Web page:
- Discuss whether there is survival of the fittest in a

generational EA.
- Given the fitness function f(x) = x
^{2}, calculate selection probabilities for Fitness Proportional Selection for the individuals x=1, x=2, x=3.
- For the same individuals, calculate the selection probabilities for a transposed fitness function f'(x) = f(x) + 100.
- A generational EA has a population size of 100, uses

fitness proportionate selection without elitism, and after *t*

generations has a mean population fitness of 76.0. There is one

copy of the current best member, which has fitness 157.0.
- What is the expectation for the number of copies of the

best individual present in the mating pool?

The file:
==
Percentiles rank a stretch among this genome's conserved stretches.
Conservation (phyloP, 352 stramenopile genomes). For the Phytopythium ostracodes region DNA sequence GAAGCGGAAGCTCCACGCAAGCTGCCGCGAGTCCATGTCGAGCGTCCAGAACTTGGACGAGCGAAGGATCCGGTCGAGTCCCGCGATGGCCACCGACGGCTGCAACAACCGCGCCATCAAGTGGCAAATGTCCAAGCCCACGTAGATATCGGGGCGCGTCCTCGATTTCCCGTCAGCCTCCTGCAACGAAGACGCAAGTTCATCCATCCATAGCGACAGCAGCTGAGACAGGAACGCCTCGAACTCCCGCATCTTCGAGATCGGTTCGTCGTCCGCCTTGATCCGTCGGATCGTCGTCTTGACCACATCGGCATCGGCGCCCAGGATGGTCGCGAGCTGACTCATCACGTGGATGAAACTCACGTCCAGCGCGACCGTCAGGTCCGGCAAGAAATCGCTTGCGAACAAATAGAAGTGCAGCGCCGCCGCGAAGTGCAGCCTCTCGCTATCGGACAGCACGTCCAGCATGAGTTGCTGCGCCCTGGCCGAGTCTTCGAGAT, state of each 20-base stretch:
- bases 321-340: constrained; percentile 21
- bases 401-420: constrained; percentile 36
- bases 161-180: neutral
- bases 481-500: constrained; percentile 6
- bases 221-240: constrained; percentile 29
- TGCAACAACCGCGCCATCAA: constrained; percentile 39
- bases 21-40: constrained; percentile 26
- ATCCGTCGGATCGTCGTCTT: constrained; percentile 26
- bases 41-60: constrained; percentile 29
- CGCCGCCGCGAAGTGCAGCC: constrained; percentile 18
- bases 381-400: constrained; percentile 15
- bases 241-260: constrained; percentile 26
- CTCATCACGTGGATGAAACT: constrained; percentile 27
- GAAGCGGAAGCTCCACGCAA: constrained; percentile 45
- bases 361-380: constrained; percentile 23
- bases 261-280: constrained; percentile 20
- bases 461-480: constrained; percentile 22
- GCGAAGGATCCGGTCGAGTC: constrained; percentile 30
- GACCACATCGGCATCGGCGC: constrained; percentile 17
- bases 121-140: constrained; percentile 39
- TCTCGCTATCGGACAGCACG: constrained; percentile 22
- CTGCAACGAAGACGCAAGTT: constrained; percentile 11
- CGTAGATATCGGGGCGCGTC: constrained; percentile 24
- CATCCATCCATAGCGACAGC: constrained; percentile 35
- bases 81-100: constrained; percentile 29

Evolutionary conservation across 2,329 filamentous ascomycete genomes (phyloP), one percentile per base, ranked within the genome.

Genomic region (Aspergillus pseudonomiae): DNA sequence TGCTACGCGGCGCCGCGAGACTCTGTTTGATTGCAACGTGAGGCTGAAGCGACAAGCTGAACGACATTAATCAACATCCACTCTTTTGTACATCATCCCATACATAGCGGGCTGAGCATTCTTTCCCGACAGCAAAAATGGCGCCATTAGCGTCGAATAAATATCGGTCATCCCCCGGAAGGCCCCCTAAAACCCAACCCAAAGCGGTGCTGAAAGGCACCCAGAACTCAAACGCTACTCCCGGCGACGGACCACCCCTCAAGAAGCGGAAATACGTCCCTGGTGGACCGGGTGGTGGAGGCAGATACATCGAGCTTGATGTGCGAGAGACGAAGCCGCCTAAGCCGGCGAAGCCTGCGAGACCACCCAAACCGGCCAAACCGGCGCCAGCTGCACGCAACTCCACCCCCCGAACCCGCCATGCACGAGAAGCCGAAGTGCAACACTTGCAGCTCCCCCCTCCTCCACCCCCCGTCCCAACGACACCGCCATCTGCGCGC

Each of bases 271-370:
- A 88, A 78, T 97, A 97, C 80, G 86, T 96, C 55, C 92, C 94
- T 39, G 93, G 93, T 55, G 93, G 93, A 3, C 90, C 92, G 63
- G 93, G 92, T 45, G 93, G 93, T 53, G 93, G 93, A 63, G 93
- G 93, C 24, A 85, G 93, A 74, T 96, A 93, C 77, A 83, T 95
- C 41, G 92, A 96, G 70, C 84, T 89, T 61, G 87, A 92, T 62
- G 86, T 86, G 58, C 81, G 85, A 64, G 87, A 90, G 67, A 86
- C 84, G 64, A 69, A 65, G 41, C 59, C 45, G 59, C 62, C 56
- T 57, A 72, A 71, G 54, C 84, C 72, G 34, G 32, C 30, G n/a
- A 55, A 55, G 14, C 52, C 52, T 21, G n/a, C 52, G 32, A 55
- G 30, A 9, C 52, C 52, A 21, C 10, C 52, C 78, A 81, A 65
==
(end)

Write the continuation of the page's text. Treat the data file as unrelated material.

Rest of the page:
- What is the probability that there will be
**no**

copies of that individual in the mating pool, if

selection is implemented using the roulette wheel

algorithm?
- What is the probability if the implementation uses SUS?

- You are given the fitness function f(x) = x
^{2} +10 and a population of three individuals {a,b,c}. When decoded their genes when decoded give the values 1, 2 and 3 respectively. When you pick a single parent using Fitness Proportionate Selection, what is the probability that it is b?
- 14/(11+14+19).
- 1/3.
- 2/3.
- 14 /(11+12+13).
- 14/(1+2+3).

- Calculate the probabilities of selecting b via fitness proportionate selection if the new fitness function is f'(x) = x
^{2}
- What is the probability of selecting b via binary tournament selection for the example above? How does it change when the fitness function has it’s values reduced by 10?

## The on-line accompaniment to the book Introduction to Evolutionary Computing